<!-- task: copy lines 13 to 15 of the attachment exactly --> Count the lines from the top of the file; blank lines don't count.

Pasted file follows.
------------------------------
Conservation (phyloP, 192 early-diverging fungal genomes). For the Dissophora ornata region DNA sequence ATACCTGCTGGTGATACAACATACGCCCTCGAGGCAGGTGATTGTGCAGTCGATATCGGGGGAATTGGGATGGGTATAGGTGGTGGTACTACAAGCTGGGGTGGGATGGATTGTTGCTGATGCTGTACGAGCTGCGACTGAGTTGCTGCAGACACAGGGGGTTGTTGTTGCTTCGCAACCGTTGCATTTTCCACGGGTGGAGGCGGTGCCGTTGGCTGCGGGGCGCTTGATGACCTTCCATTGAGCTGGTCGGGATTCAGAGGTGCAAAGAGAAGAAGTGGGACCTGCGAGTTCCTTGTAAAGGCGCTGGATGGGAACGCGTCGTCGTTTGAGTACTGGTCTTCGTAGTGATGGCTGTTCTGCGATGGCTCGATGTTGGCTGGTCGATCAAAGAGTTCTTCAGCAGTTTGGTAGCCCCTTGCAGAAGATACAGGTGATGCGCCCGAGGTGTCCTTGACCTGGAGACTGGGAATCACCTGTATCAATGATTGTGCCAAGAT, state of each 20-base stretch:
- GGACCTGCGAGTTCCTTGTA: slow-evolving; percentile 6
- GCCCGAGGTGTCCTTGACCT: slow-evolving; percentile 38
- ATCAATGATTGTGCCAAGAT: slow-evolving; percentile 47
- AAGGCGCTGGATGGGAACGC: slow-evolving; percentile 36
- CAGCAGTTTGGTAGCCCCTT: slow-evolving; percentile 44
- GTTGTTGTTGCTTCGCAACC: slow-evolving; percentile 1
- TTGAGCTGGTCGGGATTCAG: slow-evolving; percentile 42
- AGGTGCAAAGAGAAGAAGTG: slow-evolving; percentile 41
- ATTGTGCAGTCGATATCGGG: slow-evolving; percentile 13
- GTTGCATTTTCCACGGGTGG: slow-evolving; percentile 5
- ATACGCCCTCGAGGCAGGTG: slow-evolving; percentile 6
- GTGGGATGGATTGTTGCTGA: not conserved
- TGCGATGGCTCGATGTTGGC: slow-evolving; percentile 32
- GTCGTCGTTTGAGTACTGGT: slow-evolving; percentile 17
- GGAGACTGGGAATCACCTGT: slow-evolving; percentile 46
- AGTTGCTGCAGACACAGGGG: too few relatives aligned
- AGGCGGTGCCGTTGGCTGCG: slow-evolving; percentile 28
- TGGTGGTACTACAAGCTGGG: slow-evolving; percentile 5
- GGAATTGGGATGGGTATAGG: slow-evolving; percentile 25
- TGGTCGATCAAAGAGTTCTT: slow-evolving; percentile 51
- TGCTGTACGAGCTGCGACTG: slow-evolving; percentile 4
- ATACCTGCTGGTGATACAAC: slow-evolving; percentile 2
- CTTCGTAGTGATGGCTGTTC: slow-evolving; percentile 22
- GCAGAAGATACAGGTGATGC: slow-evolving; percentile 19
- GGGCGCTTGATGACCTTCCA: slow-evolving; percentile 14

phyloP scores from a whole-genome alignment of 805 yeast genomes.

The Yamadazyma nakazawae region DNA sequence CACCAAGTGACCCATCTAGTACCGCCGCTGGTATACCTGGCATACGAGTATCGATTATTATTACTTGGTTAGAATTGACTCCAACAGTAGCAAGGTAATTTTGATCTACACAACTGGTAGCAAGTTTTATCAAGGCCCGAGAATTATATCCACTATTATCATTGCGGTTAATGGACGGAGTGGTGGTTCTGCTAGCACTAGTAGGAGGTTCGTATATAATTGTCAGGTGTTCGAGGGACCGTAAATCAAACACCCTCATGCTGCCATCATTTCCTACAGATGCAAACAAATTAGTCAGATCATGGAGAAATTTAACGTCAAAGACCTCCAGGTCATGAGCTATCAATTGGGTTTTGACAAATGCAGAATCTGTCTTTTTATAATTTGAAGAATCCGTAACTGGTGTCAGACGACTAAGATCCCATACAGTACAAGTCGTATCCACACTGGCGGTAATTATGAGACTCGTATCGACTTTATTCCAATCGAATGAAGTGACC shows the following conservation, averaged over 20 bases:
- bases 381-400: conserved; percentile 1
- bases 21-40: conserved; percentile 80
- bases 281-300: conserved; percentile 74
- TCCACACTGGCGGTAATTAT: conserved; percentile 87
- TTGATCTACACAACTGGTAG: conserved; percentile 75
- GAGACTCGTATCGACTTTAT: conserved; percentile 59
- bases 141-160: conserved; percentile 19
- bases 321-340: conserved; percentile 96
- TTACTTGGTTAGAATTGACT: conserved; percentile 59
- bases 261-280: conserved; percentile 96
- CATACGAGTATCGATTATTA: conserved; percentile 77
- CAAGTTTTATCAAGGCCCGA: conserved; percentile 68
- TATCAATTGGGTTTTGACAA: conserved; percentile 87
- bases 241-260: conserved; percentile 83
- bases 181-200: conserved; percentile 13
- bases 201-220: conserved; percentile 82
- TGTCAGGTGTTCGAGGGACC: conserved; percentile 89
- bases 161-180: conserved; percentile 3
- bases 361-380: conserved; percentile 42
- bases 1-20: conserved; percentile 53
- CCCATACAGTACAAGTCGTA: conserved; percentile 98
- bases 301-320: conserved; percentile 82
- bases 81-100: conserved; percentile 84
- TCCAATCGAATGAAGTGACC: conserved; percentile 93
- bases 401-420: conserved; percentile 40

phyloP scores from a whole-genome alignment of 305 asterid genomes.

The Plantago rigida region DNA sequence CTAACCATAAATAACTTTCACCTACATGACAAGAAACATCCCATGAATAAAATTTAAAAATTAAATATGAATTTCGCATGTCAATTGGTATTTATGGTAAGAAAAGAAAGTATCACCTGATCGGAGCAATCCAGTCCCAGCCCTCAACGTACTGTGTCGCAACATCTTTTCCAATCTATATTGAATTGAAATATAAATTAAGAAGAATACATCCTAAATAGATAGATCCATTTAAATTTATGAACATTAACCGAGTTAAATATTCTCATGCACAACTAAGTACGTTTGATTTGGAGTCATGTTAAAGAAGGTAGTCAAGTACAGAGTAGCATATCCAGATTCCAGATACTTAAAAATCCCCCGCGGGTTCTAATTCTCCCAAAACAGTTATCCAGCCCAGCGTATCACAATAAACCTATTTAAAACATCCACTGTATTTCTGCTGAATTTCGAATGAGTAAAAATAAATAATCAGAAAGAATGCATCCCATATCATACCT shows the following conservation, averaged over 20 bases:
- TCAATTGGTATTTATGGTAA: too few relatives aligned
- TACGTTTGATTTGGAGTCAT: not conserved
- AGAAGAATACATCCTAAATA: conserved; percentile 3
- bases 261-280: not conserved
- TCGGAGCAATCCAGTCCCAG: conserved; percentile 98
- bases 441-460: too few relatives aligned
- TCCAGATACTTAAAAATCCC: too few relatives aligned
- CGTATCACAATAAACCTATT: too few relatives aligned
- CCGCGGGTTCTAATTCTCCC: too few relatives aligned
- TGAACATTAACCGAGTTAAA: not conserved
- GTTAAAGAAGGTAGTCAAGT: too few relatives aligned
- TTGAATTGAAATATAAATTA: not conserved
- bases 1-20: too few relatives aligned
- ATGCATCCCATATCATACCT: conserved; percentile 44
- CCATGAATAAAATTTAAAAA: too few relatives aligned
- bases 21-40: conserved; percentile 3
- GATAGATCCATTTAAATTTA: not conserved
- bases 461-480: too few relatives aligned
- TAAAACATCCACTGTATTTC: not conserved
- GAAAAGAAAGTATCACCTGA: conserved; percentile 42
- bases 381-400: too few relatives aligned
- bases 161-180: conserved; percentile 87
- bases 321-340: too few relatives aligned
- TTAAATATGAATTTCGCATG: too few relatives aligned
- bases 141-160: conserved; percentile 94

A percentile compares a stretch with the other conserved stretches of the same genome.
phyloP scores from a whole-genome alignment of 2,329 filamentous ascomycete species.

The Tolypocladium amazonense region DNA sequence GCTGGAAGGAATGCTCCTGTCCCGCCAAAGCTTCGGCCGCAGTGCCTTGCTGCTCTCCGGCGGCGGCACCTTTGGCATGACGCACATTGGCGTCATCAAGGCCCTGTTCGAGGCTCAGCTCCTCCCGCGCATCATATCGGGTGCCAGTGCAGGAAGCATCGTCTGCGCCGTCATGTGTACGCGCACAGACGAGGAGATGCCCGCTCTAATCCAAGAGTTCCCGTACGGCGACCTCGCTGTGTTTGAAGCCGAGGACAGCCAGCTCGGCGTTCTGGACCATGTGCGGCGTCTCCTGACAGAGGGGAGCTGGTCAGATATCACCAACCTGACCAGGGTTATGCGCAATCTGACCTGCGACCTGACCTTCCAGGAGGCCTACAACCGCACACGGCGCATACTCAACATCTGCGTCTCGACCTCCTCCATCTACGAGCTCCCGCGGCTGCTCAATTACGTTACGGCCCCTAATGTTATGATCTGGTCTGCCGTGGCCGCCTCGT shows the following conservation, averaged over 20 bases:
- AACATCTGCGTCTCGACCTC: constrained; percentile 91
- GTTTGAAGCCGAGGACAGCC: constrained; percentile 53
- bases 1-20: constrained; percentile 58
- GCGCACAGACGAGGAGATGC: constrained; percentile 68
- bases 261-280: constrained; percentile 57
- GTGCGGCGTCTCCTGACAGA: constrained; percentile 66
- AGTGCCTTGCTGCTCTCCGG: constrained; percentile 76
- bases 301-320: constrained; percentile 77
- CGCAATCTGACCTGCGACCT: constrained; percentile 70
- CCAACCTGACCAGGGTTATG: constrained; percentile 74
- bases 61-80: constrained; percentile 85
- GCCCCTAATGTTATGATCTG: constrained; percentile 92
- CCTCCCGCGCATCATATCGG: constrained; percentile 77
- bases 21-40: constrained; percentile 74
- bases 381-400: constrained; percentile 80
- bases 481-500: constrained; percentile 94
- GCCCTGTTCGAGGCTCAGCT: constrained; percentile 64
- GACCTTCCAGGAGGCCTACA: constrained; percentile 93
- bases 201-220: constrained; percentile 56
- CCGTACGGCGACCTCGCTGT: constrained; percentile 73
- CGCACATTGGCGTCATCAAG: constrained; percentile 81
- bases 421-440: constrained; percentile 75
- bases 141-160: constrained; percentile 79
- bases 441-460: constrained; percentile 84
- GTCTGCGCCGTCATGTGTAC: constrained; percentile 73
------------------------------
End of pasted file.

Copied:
- GTGGGATGGATTGTTGCTGA: not conserved
- TGCGATGGCTCGATGTTGGC: slow-evolving; percentile 32
- GTCGTCGTTTGAGTACTGGT: slow-evolving; percentile 17